In an attempt to catch myself up on this intriguing series, I made time to read God Is Dead #3 over the weekend. The story is written by Jonathan Hickman and Mike Costa with art by Di Amorim. The publisher is Avatar Press, and it was released in October 2013. The reason I’m so eager to catch up is that coming out this week is God Is Dead: Book of Alpha which has stories from writers like Mike Costa, Simon Spurrier, and the infamous Alan Moore. Before I can get there, I need to read everything from the first series, so here we go.
God Is Dead #3 begins with a look at an armada of warships sailing under the protection of the Mayan gods Quetzalcoatl, Tezcatlipoca and Huitzilopochtli. On the second page we see full spread illustration of the warships bearing down on three floating pyramids. With a wave of a magic stick, Tezcatlipoca makes one of the pyramids erupt in a fiery explosion, but as the clouds clear we see the floating Egyptian god Horus, standing strong and unscathed.
From here we jump to one of only sixteen private aircraft currently aloft, and have a look in on the resistance team called The Collective. Despite a little too much coincidence on how they’re able to get the plane, the team go on to dispute whether or not the gods are of flesh and bone or some other material all together. They also question why it has only been these five factions of Gods, and not some other religions, like Chinese for example. Then out of nowhere comes this big ass, double-headed dragon spitting pyres, and we’re left to assume the plane is forced to crash.
We jump back to team Maya versus team Egypt, with Horus being joined by Bast and Anubis. It’s clear now that due to the Norse gods attacking the Hindu gods in God is Dead #2, the floodgates of conquest have been burst wide open. In the distraction, the Mayans seize an opportunity to claim some additional space, without expecting the resistance the Egyptians would bring. These war panels had to be some of the best so far in this series. Amorim illustrates a ridiculous wave of vicious cats that engulfs the Mayan army, clawing out their souls in a swarm of teeth and talons. In the last panel of this series of struggle shows Anubis ripping Huitzilopochtli’s throat out.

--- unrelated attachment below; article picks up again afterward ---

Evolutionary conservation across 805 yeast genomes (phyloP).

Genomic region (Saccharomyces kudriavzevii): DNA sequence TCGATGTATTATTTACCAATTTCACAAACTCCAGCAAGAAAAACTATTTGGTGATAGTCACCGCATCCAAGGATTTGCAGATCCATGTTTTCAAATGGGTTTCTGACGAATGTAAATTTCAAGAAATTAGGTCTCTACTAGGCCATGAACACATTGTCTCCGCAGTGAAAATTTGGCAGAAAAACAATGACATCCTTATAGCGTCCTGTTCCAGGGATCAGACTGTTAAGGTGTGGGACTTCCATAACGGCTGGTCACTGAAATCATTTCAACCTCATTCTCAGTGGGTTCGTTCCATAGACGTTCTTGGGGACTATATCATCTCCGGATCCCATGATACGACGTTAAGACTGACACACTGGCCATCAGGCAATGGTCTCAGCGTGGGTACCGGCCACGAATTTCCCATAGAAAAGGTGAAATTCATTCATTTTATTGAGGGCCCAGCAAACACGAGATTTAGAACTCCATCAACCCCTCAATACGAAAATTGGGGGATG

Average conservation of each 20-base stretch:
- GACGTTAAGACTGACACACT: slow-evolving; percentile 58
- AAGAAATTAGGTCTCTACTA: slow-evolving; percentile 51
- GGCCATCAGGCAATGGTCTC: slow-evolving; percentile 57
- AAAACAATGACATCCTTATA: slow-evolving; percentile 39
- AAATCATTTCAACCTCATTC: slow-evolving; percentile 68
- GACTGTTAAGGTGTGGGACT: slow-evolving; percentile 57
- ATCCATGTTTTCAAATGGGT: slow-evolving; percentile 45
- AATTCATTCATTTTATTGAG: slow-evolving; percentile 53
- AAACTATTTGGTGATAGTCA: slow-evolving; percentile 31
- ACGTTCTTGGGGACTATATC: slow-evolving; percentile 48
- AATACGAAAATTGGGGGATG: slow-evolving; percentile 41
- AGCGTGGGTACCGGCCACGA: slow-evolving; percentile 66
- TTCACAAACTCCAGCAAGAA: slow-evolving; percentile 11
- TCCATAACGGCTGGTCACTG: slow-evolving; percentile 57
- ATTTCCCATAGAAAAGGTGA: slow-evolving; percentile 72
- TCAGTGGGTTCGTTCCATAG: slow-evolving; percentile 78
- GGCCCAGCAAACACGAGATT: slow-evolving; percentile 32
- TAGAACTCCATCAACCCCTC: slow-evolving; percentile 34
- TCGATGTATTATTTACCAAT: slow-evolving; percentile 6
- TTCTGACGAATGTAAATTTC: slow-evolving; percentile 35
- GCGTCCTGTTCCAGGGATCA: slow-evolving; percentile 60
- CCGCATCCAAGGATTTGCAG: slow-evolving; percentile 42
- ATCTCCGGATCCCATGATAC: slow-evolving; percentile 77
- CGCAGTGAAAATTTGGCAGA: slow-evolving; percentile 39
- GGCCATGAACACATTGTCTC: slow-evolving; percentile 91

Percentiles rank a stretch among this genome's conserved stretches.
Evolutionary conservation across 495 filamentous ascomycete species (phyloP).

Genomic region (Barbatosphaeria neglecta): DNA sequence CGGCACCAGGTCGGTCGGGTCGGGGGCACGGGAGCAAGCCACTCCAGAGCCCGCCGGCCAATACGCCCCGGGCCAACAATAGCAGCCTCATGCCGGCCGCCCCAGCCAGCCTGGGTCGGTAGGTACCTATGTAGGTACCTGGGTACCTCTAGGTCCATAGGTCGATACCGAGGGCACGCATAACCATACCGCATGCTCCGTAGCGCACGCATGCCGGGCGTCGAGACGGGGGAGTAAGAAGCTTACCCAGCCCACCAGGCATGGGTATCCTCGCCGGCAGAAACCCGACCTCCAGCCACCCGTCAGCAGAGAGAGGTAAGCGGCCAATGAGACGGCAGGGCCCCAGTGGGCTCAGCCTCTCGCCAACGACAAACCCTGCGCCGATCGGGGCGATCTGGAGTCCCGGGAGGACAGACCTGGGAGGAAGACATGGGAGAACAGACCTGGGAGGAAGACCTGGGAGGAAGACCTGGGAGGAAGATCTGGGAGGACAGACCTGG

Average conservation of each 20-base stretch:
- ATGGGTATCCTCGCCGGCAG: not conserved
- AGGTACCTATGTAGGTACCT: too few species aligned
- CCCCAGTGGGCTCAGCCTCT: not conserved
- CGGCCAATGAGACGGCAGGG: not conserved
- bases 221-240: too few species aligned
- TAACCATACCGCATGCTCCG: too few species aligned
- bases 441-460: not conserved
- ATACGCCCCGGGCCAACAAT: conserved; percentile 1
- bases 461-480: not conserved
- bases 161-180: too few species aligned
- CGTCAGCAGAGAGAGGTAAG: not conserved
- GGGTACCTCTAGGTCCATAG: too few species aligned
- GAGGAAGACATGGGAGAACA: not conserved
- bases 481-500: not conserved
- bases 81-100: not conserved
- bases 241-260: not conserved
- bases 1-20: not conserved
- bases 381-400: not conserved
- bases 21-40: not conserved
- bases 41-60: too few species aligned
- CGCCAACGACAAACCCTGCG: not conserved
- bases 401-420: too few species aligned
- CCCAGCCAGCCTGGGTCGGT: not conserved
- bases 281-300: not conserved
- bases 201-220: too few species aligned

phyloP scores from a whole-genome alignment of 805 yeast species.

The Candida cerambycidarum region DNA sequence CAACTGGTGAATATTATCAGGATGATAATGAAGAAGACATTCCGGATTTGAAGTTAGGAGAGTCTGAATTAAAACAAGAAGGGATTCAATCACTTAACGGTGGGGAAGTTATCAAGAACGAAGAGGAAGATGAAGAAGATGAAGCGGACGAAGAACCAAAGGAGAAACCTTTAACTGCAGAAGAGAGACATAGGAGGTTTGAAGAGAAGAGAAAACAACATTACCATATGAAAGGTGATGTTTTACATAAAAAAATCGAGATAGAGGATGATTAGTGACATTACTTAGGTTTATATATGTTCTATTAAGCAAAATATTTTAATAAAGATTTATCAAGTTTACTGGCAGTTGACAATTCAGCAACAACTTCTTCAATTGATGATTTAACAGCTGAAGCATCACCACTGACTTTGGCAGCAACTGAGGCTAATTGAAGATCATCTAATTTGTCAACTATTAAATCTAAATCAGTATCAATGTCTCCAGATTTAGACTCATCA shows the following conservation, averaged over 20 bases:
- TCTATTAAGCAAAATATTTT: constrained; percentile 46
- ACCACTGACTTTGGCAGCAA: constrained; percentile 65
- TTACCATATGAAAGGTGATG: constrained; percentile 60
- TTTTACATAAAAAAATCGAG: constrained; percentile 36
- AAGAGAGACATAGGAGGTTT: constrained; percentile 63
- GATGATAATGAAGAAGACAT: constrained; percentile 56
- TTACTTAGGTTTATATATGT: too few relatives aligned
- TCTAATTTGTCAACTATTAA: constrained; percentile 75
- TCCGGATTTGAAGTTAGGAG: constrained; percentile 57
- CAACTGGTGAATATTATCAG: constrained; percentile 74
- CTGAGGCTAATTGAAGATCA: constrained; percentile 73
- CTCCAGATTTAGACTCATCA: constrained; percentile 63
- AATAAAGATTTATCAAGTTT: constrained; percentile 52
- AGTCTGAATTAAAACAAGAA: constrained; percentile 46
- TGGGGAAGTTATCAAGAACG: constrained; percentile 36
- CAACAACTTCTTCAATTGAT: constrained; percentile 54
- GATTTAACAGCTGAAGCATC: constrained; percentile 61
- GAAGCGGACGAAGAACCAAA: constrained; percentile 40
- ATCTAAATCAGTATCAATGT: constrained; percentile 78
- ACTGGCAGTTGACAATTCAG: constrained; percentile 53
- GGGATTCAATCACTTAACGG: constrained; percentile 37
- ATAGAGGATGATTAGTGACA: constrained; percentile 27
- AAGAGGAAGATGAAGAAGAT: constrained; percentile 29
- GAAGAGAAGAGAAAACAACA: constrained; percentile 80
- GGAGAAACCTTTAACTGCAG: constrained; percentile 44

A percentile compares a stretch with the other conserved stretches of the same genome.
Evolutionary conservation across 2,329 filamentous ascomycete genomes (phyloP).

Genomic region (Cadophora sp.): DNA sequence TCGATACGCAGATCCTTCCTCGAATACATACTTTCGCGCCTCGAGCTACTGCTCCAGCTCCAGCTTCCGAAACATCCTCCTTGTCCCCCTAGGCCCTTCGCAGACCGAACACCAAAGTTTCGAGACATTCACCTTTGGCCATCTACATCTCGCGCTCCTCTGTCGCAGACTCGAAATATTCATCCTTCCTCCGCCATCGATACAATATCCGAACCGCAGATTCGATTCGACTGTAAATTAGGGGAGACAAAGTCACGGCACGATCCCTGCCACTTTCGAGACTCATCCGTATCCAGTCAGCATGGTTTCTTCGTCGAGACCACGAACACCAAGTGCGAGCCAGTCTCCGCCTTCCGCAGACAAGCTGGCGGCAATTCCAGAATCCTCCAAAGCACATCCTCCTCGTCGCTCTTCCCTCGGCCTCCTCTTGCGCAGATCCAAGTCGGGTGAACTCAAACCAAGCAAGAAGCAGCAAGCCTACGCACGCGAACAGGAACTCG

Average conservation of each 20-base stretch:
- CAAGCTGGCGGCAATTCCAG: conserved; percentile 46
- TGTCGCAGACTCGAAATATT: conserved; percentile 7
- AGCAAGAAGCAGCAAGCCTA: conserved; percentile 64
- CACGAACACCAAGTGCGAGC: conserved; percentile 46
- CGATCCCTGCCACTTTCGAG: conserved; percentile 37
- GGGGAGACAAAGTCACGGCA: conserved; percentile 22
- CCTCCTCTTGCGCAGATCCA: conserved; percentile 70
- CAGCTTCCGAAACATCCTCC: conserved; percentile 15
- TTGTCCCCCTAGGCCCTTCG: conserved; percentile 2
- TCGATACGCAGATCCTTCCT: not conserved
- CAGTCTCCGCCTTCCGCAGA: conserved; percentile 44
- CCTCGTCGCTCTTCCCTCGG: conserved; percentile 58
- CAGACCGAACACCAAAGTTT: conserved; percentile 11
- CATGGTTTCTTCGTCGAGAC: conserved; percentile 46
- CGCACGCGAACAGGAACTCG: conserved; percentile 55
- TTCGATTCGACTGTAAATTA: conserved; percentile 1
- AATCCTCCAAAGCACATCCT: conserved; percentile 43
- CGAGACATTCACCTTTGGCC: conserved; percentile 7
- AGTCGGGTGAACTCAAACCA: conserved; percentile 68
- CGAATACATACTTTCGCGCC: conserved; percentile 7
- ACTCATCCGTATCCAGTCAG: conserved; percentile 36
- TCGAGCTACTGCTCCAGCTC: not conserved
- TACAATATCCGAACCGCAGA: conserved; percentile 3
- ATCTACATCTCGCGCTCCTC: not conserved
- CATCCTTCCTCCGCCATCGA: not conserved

We jump back to The Collective who have managed to survive the crash by parachuting out to safety. Once everyone’s accounted for, they begin making their way towards their target. Thankfully Gabby’s dad, the pilot, is so good at his job, that he’s managed to crash land their plane right next to the body of Vishnu, one of the murdered gods from God Is Dead #2. The team waste no time cutting apart the god and taking samples, but this is no autopsy. Gabby lets us in on the secret, they are engineers, and they plan on building their own god for protection.
God Is Dead #3 is visually excellent. The panels featuring the gods fighting are fantastically violent and are what keep me coming back to this series. The story line still feels contrived at times, especially when watching The Collective. Despite any hiccups in the story, I am still very interested in seeing how the god wars pan out, and who will reign supreme. Also, judging by that scary ass dragon, who knows what other deities we’ll get to see enter the ring.